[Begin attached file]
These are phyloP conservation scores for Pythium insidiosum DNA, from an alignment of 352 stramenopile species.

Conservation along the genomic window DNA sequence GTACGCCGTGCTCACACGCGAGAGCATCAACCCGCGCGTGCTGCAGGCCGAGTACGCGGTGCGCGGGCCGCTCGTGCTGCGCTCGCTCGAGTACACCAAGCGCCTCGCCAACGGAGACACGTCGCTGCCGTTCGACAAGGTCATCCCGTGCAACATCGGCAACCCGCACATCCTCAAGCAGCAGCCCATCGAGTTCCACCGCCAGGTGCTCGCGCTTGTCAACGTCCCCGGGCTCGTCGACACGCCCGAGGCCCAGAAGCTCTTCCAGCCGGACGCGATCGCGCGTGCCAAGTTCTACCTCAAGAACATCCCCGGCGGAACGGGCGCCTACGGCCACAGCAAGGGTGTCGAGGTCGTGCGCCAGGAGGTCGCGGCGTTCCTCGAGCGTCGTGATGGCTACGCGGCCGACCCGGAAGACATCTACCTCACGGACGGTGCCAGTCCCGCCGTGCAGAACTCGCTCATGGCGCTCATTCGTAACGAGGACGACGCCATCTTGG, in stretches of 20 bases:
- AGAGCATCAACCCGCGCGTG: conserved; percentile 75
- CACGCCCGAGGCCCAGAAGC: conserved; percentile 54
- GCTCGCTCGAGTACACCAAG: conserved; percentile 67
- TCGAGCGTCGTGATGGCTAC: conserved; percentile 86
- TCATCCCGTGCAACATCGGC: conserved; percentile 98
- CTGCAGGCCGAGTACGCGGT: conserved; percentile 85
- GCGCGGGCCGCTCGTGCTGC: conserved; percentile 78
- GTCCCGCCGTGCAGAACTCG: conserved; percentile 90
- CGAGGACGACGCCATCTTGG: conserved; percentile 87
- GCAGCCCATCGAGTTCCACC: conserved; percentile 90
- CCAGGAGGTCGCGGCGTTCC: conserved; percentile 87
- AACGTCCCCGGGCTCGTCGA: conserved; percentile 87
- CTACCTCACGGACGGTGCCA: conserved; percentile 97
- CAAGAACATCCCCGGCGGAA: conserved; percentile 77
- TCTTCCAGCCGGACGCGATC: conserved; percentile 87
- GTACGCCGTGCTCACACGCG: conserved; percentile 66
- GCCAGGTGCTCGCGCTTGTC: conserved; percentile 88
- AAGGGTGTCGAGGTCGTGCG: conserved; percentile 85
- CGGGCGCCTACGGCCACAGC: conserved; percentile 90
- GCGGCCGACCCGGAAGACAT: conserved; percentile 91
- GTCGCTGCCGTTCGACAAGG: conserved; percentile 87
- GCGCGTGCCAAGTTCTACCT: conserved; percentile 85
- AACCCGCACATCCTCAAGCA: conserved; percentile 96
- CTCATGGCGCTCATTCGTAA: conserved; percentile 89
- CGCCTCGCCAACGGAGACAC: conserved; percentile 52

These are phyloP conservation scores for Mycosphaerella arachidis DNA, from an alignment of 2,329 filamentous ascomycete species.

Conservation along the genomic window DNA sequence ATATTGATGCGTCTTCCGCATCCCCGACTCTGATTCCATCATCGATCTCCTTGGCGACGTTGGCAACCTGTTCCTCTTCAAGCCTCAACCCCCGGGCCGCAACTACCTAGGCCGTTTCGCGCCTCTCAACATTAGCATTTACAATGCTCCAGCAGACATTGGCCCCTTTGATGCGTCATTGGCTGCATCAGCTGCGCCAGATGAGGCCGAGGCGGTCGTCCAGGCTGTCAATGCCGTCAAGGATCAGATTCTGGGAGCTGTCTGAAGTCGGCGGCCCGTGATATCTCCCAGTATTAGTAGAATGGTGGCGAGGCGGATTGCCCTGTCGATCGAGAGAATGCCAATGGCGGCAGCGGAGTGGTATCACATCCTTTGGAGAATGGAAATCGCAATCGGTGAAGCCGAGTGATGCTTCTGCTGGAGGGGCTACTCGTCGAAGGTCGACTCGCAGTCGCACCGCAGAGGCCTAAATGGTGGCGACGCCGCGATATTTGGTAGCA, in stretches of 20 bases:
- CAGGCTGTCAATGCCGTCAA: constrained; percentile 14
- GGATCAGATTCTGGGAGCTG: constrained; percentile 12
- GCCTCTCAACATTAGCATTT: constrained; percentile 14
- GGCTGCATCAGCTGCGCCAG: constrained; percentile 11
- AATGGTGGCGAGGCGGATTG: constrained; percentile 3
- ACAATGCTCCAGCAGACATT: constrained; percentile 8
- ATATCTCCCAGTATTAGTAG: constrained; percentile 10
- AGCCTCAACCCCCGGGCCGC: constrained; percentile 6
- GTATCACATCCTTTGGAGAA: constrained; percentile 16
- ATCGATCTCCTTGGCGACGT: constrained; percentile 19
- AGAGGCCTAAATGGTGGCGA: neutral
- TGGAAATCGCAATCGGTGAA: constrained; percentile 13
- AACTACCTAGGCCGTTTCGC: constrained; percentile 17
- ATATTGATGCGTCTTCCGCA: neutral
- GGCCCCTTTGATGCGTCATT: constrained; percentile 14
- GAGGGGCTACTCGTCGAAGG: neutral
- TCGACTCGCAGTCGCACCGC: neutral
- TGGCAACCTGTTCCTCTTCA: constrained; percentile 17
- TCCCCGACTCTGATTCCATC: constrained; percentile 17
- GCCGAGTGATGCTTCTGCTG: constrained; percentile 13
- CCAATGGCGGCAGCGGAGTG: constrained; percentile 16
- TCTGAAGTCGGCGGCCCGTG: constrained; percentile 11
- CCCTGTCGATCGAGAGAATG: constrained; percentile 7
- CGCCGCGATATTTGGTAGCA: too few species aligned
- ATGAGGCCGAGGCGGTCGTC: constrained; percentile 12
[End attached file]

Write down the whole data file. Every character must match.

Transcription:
These are phyloP conservation scores for Pythium insidiosum DNA, from an alignment of 352 stramenopile species.

Conservation along the genomic window DNA sequence GTACGCCGTGCTCACACGCGAGAGCATCAACCCGCGCGTGCTGCAGGCCGAGTACGCGGTGCGCGGGCCGCTCGTGCTGCGCTCGCTCGAGTACACCAAGCGCCTCGCCAACGGAGACACGTCGCTGCCGTTCGACAAGGTCATCCCGTGCAACATCGGCAACCCGCACATCCTCAAGCAGCAGCCCATCGAGTTCCACCGCCAGGTGCTCGCGCTTGTCAACGTCCCCGGGCTCGTCGACACGCCCGAGGCCCAGAAGCTCTTCCAGCCGGACGCGATCGCGCGTGCCAAGTTCTACCTCAAGAACATCCCCGGCGGAACGGGCGCCTACGGCCACAGCAAGGGTGTCGAGGTCGTGCGCCAGGAGGTCGCGGCGTTCCTCGAGCGTCGTGATGGCTACGCGGCCGACCCGGAAGACATCTACCTCACGGACGGTGCCAGTCCCGCCGTGCAGAACTCGCTCATGGCGCTCATTCGTAACGAGGACGACGCCATCTTGG, in stretches of 20 bases:
- AGAGCATCAACCCGCGCGTG: conserved; percentile 75
- CACGCCCGAGGCCCAGAAGC: conserved; percentile 54
- GCTCGCTCGAGTACACCAAG: conserved; percentile 67
- TCGAGCGTCGTGATGGCTAC: conserved; percentile 86
- TCATCCCGTGCAACATCGGC: conserved; percentile 98
- CTGCAGGCCGAGTACGCGGT: conserved; percentile 85
- GCGCGGGCCGCTCGTGCTGC: conserved; percentile 78
- GTCCCGCCGTGCAGAACTCG: conserved; percentile 90
- CGAGGACGACGCCATCTTGG: conserved; percentile 87
- GCAGCCCATCGAGTTCCACC: conserved; percentile 90
- CCAGGAGGTCGCGGCGTTCC: conserved; percentile 87
- AACGTCCCCGGGCTCGTCGA: conserved; percentile 87
- CTACCTCACGGACGGTGCCA: conserved; percentile 97
- CAAGAACATCCCCGGCGGAA: conserved; percentile 77
- TCTTCCAGCCGGACGCGATC: conserved; percentile 87
- GTACGCCGTGCTCACACGCG: conserved; percentile 66
- GCCAGGTGCTCGCGCTTGTC: conserved; percentile 88
- AAGGGTGTCGAGGTCGTGCG: conserved; percentile 85
- CGGGCGCCTACGGCCACAGC: conserved; percentile 90
- GCGGCCGACCCGGAAGACAT: conserved; percentile 91
- GTCGCTGCCGTTCGACAAGG: conserved; percentile 87
- GCGCGTGCCAAGTTCTACCT: conserved; percentile 85
- AACCCGCACATCCTCAAGCA: conserved; percentile 96
- CTCATGGCGCTCATTCGTAA: conserved; percentile 89
- CGCCTCGCCAACGGAGACAC: conserved; percentile 52

These are phyloP conservation scores for Mycosphaerella arachidis DNA, from an alignment of 2,329 filamentous ascomycete species.

Conservation along the genomic window DNA sequence ATATTGATGCGTCTTCCGCATCCCCGACTCTGATTCCATCATCGATCTCCTTGGCGACGTTGGCAACCTGTTCCTCTTCAAGCCTCAACCCCCGGGCCGCAACTACCTAGGCCGTTTCGCGCCTCTCAACATTAGCATTTACAATGCTCCAGCAGACATTGGCCCCTTTGATGCGTCATTGGCTGCATCAGCTGCGCCAGATGAGGCCGAGGCGGTCGTCCAGGCTGTCAATGCCGTCAAGGATCAGATTCTGGGAGCTGTCTGAAGTCGGCGGCCCGTGATATCTCCCAGTATTAGTAGAATGGTGGCGAGGCGGATTGCCCTGTCGATCGAGAGAATGCCAATGGCGGCAGCGGAGTGGTATCACATCCTTTGGAGAATGGAAATCGCAATCGGTGAAGCCGAGTGATGCTTCTGCTGGAGGGGCTACTCGTCGAAGGTCGACTCGCAGTCGCACCGCAGAGGCCTAAATGGTGGCGACGCCGCGATATTTGGTAGCA, in stretches of 20 bases:
- CAGGCTGTCAATGCCGTCAA: constrained; percentile 14
- GGATCAGATTCTGGGAGCTG: constrained; percentile 12
- GCCTCTCAACATTAGCATTT: constrained; percentile 14
- GGCTGCATCAGCTGCGCCAG: constrained; percentile 11
- AATGGTGGCGAGGCGGATTG: constrained; percentile 3
- ACAATGCTCCAGCAGACATT: constrained; percentile 8
- ATATCTCCCAGTATTAGTAG: constrained; percentile 10
- AGCCTCAACCCCCGGGCCGC: constrained; percentile 6
- GTATCACATCCTTTGGAGAA: constrained; percentile 16
- ATCGATCTCCTTGGCGACGT: constrained; percentile 19
- AGAGGCCTAAATGGTGGCGA: neutral
- TGGAAATCGCAATCGGTGAA: constrained; percentile 13
- AACTACCTAGGCCGTTTCGC: constrained; percentile 17
- ATATTGATGCGTCTTCCGCA: neutral
- GGCCCCTTTGATGCGTCATT: constrained; percentile 14
- GAGGGGCTACTCGTCGAAGG: neutral
- TCGACTCGCAGTCGCACCGC: neutral
- TGGCAACCTGTTCCTCTTCA: constrained; percentile 17
- TCCCCGACTCTGATTCCATC: constrained; percentile 17
- GCCGAGTGATGCTTCTGCTG: constrained; percentile 13
- CCAATGGCGGCAGCGGAGTG: constrained; percentile 16
- TCTGAAGTCGGCGGCCCGTG: constrained; percentile 11
- CCCTGTCGATCGAGAGAATG: constrained; percentile 7
- CGCCGCGATATTTGGTAGCA: too few species aligned
- ATGAGGCCGAGGCGGTCGTC: constrained; percentile 12